Many people borrow to invest – this is called ‘gearing’. If you are borrowing to invest, it’s important that your investment strategy aligns with your financial objectives. As with any major financial decision, you should be aware of the potential impact on your finances and do some research so you are comfortable with your choice.
Remember that the more you borrow, the more you will pay in interest. If you have borrowed to invest and you’re making a profit, you are positively geared. If you’re making a loss, you are negatively geared.
Either way, gearing will cost you money.
Negative gearing is where you borrow money to invest and the income from the investment is less than the expenses. This is common for property investments, where rental income is less than the interest and other expenses. Essentially this means you’re making a loss.
If you borrow money to invest in shares your investment will be negatively geared if the dividends from the shares are less than the interest on the loan.
You may be prepared to accept a loss if you expect to be able to offset your losses with a capital gain in the future, when the value of the investment increases. An investment loss will reduce your taxable income, and reduce the amount of tax you pay.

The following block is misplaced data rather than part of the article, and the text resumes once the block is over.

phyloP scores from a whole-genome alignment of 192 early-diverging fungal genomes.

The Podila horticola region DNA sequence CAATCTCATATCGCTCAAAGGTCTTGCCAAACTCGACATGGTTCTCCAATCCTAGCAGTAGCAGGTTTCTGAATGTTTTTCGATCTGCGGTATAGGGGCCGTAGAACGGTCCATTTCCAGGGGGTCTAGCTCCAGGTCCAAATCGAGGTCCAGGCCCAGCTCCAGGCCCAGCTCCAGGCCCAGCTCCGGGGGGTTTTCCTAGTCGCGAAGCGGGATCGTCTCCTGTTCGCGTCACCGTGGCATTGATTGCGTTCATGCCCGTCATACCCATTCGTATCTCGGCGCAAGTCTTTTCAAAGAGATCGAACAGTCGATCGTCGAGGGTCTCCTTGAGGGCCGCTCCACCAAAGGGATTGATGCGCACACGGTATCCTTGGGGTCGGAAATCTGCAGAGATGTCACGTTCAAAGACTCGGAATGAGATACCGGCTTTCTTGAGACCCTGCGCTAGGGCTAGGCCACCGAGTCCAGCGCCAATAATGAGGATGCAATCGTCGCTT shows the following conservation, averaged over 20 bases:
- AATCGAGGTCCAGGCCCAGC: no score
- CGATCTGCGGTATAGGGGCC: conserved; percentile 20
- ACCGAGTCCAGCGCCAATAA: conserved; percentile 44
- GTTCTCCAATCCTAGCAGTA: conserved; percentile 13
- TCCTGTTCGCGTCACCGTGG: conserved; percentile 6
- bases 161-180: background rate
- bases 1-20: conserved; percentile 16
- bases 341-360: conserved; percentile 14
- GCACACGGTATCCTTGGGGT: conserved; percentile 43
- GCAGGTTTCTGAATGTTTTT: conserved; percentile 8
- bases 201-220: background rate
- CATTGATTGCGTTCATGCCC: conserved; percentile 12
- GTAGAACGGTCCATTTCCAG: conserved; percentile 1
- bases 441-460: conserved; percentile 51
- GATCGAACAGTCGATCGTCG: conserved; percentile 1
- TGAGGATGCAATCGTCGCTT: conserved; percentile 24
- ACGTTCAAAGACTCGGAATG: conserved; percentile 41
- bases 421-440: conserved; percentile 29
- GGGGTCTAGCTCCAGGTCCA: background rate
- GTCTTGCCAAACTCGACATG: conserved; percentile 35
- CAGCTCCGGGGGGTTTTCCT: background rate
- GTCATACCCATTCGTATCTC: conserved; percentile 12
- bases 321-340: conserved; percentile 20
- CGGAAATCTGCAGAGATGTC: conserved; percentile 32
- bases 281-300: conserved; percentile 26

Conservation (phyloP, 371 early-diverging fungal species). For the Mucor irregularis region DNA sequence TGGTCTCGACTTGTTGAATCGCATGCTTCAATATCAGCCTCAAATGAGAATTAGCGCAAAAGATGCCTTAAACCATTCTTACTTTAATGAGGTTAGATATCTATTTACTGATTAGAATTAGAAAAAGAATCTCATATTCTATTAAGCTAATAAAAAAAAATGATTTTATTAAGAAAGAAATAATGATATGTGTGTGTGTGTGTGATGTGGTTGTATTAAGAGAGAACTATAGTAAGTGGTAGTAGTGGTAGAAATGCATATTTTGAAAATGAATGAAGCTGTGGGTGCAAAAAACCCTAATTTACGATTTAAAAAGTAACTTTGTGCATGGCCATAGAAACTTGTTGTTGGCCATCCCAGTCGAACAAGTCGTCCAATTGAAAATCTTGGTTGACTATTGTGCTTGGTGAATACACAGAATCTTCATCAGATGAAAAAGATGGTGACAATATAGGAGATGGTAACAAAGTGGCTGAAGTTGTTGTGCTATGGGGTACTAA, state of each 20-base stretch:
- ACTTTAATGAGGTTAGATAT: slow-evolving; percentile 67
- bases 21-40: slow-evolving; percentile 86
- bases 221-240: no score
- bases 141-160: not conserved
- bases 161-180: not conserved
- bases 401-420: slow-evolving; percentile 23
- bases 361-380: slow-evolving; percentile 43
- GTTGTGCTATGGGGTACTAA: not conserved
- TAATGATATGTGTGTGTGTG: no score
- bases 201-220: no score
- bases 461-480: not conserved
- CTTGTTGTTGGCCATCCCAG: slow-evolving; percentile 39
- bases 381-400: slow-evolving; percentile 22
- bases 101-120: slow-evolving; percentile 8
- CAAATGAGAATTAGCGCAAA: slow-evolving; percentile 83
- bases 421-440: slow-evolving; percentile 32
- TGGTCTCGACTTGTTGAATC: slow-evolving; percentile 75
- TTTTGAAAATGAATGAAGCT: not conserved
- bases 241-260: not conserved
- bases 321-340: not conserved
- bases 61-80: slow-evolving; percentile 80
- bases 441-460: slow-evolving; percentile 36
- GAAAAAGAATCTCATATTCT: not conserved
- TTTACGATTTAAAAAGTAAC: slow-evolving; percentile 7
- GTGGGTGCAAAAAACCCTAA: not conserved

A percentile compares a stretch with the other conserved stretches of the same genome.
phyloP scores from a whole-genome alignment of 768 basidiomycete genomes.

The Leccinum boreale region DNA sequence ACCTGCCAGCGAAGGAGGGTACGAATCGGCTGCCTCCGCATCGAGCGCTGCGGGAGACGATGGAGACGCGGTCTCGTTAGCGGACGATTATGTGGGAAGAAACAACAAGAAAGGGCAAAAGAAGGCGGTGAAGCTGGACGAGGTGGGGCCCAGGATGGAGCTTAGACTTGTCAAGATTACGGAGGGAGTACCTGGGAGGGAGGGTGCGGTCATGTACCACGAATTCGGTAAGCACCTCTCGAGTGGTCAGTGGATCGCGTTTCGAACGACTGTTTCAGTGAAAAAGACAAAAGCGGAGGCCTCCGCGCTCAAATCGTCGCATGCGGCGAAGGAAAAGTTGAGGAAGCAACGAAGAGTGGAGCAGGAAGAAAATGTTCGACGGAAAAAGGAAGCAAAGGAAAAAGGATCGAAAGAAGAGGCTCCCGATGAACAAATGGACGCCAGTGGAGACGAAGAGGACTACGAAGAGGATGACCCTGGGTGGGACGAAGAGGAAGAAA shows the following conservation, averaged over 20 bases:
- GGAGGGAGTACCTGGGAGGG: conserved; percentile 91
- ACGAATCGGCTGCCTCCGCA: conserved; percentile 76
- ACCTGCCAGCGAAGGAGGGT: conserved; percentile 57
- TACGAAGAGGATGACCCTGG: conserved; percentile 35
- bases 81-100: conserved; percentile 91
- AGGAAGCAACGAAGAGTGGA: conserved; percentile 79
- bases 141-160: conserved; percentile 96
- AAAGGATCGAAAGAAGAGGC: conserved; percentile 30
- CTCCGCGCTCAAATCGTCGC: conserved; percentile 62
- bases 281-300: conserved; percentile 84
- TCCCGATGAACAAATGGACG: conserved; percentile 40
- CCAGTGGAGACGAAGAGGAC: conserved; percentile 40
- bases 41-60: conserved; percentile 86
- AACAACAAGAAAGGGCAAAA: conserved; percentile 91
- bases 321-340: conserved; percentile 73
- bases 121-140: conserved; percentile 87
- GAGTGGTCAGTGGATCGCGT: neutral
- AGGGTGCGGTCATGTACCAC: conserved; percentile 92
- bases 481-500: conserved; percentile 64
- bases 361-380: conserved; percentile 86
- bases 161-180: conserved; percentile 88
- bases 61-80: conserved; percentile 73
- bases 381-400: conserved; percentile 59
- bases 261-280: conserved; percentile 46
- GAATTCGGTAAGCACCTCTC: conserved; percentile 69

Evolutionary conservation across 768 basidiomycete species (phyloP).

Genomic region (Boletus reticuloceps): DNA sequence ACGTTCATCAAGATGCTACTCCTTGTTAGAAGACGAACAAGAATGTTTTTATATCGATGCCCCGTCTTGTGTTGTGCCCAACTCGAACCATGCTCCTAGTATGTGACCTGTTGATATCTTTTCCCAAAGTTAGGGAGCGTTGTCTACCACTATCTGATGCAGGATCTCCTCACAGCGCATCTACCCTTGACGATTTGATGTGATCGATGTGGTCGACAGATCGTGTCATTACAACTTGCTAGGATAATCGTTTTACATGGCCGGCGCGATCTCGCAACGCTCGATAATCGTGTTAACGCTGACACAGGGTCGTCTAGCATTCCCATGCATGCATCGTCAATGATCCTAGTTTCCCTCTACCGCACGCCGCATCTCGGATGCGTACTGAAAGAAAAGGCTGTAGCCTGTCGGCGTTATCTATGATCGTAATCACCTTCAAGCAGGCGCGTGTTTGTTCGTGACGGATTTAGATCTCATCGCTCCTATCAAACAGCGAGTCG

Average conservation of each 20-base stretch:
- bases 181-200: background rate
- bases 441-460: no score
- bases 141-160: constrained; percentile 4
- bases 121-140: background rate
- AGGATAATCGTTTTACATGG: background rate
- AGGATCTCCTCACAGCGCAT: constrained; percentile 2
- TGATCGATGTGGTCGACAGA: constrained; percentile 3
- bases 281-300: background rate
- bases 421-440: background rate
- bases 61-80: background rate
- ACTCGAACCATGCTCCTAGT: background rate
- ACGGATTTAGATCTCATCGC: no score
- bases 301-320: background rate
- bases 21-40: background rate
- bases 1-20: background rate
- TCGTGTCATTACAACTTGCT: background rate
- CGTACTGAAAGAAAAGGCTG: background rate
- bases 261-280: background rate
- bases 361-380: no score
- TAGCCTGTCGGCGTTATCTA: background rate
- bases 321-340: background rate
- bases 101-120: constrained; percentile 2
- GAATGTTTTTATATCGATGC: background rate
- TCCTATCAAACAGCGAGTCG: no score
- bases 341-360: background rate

Negative gearing can be a popular strategy to minimise tax, but remember that you can only reduce your tax if you reduce your overall income. Investors may focus on the tax benefits of negative gearing without considering the loss in after tax income.
While lower tax can help your savings grow faster, you should never base an investment decision on tax benefits alone. Make sure you take the time to consider your investment goals and choose investments that align with your objectives.
Positive gearing is where you borrow money to invest and the income from your investment is higher than your interest and other expenses. This means you will have extra money in your budget but you will have to pay tax on the additional net income.
Positively geared investments provide ongoing income and a capital gain if the investment has increased in value when you sell it.
If needed, you should seek professional advice on the tax implications of negative and positive gearing, as the more you borrow, the more you will pay in interest.
For more information on smart investing visit ASIC’s MoneySmart website at moneysmart.gov.au.
Greg Medcraft is Chairman of Australian Securities and Investments Commission